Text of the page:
Variation Among Individuals in Cone Production in Pinus palustris Mill. (Pinaceae)

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Canopy status, fire, heterogeneity, hurdle model, longleaf pine, reproduction, variation

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Premise of the study: Reproductive output varies considerably among individuals within plant populations, and this is especially so in cone production of conifers. While this variation can have substantial effects on populations, little is known about its magnitude or causes.

Methods: We studied variation in cone production for 2 years within a population of Pinus palustris Mill. (longleaf pine; Pinaceae). Using hurdle models, we evaluated the importance of burn treatments, tree size (dbh), canopy status (open, dominant, subordinate), and number of conspecific neighbors within 4 m (N4).

Key results: Cone production of individuals—even after accounting for other variables—was strongly correlated between years. Trees in plots burned every 1, 2, or 5 years produced more cones than those burned every 7 years, or unburned. Larger trees tend to produce more cones, but the large effects of the other factors studied caused substantial scatter in the dbh-cone number relationship. Among trees in the open, dbh had little explanatory power. Subordinate trees with three neighbors produced no cones.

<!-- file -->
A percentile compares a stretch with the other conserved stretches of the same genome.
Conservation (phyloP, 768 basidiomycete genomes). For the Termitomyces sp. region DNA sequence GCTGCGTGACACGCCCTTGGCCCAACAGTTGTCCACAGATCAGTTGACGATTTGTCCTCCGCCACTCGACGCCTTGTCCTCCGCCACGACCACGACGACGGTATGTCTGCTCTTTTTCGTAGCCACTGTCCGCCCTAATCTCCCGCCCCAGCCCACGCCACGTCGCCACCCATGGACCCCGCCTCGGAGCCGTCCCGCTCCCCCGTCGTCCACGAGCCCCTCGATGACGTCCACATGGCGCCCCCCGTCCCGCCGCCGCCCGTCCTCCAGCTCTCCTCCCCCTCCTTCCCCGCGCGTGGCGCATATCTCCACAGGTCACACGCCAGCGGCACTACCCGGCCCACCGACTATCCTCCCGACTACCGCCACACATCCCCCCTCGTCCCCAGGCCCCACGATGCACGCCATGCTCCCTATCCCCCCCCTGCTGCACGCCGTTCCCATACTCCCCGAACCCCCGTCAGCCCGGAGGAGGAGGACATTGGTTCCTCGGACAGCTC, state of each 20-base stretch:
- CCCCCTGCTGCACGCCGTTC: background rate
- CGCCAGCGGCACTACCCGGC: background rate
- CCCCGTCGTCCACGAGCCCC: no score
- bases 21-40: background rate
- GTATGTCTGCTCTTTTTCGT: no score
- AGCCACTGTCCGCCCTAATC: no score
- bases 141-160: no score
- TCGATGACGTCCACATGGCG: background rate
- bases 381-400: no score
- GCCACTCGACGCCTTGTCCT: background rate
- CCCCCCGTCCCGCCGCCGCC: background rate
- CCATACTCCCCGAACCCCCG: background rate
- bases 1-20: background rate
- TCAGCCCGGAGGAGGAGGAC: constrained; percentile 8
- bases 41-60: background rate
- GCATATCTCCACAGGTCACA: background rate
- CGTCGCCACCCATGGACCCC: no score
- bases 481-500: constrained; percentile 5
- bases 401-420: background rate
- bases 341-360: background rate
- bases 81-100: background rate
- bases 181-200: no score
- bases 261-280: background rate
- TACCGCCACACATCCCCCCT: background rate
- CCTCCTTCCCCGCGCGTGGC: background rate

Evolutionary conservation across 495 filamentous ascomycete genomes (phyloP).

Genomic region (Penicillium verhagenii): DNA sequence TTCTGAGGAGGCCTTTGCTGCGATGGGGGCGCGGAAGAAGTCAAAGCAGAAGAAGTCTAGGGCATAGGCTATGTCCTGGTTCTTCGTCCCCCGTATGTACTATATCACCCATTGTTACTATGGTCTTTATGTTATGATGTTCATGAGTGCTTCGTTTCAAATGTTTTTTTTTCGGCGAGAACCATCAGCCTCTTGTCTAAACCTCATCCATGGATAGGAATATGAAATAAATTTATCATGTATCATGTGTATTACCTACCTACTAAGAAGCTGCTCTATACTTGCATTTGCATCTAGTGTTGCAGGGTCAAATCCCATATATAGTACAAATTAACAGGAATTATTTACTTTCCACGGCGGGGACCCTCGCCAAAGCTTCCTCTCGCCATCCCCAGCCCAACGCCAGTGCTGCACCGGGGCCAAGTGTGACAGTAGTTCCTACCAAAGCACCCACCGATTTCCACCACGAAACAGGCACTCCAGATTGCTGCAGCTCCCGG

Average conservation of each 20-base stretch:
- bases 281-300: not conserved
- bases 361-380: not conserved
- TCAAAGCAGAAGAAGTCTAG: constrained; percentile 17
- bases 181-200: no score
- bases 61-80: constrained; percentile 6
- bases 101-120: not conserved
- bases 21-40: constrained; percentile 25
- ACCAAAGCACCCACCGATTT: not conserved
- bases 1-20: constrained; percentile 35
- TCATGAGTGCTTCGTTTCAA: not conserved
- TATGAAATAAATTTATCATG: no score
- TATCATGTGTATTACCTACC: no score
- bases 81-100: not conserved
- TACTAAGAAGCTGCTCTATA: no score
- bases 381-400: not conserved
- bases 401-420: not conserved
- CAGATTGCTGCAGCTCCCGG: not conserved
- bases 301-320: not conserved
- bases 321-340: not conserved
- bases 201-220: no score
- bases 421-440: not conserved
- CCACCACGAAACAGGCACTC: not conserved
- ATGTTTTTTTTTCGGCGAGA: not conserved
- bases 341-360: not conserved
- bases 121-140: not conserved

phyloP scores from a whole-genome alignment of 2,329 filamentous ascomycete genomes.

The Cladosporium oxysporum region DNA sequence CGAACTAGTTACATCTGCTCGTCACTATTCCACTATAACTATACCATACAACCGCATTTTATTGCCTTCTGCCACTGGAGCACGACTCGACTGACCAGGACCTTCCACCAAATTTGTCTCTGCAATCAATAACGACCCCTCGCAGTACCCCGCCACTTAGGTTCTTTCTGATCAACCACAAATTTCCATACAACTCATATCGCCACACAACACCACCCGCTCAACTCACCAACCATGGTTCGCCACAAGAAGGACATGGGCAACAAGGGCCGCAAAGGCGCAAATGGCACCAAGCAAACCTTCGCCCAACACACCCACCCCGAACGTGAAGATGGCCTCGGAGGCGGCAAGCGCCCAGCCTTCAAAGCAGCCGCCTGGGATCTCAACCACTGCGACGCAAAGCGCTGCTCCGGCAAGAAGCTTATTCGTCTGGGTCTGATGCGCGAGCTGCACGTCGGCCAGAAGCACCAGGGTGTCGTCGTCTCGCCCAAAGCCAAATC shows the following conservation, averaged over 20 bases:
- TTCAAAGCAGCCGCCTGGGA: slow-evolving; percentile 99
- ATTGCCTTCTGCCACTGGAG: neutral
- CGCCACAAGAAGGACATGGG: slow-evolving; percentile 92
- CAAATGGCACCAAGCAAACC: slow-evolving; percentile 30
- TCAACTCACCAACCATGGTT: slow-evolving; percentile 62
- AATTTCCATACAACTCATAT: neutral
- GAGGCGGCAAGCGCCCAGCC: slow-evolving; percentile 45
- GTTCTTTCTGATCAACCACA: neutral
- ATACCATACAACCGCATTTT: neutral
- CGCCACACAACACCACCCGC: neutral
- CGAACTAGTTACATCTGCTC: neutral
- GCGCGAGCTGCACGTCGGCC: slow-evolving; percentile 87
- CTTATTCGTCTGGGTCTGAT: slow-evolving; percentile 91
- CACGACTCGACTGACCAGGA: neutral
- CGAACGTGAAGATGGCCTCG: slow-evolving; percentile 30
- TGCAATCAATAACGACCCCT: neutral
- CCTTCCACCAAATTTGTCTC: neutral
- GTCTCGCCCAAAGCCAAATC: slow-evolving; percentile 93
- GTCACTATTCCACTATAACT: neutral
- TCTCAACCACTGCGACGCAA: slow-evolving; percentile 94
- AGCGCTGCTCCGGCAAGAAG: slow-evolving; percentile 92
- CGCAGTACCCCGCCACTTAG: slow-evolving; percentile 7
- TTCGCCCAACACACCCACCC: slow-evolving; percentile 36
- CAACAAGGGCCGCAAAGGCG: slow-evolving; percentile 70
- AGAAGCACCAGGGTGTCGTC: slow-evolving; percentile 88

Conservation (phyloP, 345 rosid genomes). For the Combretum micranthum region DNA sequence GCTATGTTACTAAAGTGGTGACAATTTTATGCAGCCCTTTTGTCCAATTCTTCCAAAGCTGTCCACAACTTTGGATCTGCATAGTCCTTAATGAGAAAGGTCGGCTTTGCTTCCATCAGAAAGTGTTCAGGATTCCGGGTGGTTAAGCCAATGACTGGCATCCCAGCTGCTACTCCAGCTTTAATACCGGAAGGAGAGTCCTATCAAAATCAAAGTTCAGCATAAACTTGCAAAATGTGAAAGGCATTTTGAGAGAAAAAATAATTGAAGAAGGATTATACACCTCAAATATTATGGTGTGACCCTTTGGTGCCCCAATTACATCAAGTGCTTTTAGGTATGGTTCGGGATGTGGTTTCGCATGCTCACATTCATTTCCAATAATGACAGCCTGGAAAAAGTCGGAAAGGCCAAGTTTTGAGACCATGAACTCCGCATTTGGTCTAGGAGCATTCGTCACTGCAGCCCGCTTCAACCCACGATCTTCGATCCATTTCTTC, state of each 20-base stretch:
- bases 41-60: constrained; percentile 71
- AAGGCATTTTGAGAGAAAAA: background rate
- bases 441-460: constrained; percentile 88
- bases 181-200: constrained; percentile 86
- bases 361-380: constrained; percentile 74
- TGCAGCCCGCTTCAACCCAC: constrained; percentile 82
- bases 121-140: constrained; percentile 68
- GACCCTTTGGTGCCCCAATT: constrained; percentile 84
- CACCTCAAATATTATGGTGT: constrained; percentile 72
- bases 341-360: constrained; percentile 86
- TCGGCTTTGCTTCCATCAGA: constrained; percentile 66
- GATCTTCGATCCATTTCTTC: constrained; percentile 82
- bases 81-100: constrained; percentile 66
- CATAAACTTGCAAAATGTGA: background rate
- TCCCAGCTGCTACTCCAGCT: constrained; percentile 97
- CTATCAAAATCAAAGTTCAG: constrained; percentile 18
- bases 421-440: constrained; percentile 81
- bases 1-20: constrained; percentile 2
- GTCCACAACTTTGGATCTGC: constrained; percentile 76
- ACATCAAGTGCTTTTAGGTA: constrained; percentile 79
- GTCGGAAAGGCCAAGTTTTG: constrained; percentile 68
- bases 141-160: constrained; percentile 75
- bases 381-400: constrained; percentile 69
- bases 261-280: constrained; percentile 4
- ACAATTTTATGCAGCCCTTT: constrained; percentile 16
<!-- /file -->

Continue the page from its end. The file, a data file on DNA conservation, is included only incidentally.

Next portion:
Conclusions: Tree size alone was a weak predictor of cone production. Interactions with neighbors play an important role in generating reproductive heterogeneity, and must be accounted for when relating cone production to size. The strong between-year correlation, together with the large variance in cone production among trees without neighbors, suggests that still more of the variance may be explainable, but requires factors outside of our study.

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Citation / Publisher Attribution

American Journal of Botany, v. 99, issue 4, p. 640-645